Local Politics

At-large school board seats divide Wake leaders

Some want to keep the existing single-district members. Others want at least some members elected county-wide.

Posted Updated

RALEIGH, N.C. — The system for electing Wake County school board members has divided county commissioners and area mayors.

Mayors in Apex, Cary, Garner, Holly Springs and Rolesville want to scrap the existing system of nine single-member districts to add some for of at-large seats. They made their pitch Monday to state lawmakers, who would have to approve the change, during a meeting to discuss a local agenda for the coming legislative session.

"We believe that at-large elections in Wake County would provide for more equitable representation for all voters in Wake County," Apex Mayor Keith Weatherly said. "I think when each family only can have representation by one of nine members, even when their child may go to school in another district, it's not a good system."

Mayors in Wake Forest, Zebulon, Morrisville and Wendell want to keep the current districts, and Raleigh could vote as early as next week on a resolution opposing any change to the system. Leaders in Fuquay-Varina and Knightdale haven't weighed in on the debate.

Backers of at-large seats said they're upset with controversial topics like reassignments and the district's attempt last year to force people to attend year-round schools.

Some parents also support a change to at-large representation.

"I don't think the school board acts in a way where they feel accountable to all the voters," Cary parent Joe Ciulla said.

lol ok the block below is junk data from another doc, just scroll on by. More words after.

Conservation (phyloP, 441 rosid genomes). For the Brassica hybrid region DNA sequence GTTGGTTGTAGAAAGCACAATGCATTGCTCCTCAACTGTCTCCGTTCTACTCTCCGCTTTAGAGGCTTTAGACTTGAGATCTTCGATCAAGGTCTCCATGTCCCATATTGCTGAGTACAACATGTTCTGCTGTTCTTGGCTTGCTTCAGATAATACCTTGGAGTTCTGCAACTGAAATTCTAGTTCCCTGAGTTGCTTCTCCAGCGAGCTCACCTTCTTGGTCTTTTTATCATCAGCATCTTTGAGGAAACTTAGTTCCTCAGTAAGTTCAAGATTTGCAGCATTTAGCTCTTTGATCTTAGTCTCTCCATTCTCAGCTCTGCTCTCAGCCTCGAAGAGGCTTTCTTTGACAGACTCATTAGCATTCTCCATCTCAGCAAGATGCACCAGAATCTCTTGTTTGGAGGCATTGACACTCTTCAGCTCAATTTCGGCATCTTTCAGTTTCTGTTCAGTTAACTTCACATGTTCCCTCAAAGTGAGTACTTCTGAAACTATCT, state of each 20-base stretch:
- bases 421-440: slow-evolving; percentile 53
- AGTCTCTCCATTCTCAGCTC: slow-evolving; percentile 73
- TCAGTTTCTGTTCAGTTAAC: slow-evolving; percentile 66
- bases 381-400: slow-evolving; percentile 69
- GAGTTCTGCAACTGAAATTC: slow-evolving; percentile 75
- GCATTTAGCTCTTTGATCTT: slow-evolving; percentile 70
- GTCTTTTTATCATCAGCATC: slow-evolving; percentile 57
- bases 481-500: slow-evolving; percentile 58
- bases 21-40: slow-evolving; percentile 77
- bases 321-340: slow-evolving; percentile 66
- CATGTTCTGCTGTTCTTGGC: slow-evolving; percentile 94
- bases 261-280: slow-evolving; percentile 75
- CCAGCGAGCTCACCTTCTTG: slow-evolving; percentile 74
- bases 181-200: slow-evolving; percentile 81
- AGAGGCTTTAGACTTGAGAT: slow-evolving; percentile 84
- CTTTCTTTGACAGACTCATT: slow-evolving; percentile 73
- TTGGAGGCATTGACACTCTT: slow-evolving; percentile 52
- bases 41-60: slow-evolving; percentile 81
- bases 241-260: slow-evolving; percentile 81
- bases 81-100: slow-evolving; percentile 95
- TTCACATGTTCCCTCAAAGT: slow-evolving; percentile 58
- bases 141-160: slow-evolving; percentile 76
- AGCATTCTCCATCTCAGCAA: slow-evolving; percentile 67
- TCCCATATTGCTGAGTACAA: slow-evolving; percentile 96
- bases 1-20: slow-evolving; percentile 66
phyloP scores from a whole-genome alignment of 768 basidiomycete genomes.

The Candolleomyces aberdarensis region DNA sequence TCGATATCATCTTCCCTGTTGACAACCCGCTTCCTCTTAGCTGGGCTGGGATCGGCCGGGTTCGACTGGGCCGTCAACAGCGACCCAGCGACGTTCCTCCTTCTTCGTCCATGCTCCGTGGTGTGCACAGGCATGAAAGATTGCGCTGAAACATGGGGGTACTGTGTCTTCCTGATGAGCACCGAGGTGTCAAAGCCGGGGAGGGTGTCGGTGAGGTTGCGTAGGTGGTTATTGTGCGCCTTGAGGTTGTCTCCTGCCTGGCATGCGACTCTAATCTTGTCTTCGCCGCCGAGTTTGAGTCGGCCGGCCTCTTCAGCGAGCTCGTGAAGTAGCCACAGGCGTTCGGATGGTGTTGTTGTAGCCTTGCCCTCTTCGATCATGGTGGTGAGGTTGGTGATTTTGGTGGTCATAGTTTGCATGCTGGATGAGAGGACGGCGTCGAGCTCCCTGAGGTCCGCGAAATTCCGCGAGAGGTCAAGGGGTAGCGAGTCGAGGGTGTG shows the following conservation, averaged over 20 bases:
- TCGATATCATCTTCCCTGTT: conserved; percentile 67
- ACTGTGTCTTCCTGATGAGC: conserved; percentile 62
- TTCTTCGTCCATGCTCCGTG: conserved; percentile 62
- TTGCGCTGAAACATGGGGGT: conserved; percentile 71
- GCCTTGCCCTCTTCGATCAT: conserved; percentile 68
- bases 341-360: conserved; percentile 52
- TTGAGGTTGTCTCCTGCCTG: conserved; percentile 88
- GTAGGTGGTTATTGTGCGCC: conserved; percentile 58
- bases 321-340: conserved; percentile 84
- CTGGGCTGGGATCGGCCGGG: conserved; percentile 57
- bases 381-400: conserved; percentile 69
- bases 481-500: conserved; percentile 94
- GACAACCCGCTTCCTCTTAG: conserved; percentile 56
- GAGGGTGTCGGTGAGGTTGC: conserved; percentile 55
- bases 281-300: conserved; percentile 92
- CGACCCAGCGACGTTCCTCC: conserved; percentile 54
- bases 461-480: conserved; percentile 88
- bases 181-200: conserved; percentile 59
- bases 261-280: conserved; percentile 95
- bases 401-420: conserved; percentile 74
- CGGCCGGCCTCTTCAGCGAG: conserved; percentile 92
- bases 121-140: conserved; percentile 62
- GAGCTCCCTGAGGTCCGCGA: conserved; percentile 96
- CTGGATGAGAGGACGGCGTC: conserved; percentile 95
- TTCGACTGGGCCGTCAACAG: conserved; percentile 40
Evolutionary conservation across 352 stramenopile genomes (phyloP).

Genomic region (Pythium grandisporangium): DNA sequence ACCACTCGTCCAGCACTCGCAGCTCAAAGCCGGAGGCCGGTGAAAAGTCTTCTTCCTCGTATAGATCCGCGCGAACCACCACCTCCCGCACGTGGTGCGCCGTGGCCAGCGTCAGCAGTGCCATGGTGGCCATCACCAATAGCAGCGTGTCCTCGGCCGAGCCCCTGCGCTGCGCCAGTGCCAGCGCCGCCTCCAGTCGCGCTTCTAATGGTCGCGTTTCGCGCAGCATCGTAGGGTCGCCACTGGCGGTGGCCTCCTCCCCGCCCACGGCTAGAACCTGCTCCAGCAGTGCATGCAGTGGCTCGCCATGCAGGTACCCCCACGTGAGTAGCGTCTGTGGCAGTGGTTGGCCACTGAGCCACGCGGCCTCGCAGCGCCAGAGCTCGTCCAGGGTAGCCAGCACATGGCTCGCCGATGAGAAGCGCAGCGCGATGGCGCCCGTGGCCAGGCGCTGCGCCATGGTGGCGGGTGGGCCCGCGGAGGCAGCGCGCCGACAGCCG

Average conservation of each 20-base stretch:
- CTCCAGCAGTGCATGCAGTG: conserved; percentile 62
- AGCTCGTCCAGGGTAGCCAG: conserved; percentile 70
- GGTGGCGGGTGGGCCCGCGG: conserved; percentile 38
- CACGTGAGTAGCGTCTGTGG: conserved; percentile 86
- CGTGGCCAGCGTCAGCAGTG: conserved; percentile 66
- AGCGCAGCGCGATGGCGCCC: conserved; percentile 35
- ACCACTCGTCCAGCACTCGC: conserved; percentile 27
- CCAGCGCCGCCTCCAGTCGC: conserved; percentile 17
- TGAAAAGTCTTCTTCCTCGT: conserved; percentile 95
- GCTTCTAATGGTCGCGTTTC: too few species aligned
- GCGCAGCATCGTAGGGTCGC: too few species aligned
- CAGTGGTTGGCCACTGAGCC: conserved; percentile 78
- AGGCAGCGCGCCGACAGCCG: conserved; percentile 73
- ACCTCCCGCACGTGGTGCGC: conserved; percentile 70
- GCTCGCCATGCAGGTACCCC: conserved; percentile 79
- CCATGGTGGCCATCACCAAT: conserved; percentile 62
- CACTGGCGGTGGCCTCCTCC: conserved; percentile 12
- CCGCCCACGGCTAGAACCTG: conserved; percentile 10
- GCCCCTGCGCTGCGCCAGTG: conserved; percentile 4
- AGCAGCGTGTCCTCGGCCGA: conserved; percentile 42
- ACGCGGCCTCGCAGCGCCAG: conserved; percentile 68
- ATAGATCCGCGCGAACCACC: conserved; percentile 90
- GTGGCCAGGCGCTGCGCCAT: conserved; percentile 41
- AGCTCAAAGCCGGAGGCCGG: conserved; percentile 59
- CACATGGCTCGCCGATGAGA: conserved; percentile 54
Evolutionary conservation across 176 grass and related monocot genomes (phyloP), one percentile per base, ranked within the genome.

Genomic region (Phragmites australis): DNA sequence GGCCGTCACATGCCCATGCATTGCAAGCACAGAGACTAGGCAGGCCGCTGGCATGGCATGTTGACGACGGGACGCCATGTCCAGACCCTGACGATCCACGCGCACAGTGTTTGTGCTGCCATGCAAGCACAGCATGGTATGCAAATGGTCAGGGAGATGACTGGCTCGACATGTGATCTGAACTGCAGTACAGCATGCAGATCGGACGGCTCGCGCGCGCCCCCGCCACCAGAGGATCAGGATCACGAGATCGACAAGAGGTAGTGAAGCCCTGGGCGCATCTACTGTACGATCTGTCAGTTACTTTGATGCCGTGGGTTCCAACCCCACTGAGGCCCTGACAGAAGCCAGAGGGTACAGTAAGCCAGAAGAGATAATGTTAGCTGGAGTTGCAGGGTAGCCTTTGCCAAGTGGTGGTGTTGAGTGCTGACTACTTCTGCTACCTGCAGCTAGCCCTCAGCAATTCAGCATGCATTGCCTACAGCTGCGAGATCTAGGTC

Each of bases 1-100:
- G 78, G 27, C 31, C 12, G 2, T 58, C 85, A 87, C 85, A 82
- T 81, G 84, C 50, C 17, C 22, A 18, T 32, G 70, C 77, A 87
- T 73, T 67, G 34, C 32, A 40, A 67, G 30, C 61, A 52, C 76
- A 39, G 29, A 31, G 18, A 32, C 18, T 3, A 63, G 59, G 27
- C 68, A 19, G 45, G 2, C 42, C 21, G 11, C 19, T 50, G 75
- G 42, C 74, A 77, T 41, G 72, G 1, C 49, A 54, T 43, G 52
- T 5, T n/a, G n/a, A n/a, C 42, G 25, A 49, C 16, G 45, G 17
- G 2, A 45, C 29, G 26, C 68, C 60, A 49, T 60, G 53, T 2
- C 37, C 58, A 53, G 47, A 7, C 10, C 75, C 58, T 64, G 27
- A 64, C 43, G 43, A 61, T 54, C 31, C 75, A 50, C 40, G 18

The Wake County Board of Commissioners split along party lines in a 4-3 vote to call for at-large school board seats.

"I don't think that one elected board should tell another elected board how they should be elected," said Commissioner Betty Lou Ward, who was in the Democratic minority on the board. "I am very supportive of the school board. We have an excellent school system in Wake County."

State Rep. Ty Harrell said he wants to resolve the dispute.

"I've heard from some of the parents. I want to hear from some of the school board members. I want to make sure we're bringing all of the entities together to address this troubling concern," Harrell said.

Other items local officials would like legislators to address this year is a $5 increase in vehicle-registration fees in Raleigh, more authority for Cary officials to demolish rundown property or force repairs and a higher cap on the number of charter schools in North Carolina.



Dan Bowens, Reporter
Mark Simpson, Photographer
Keith Baker, Photographer
Matthew Burns, Web Editor

Copyright 2022 by Capitol Broadcasting Company. All rights reserved. This material may not be published, broadcast, rewritten or redistributed.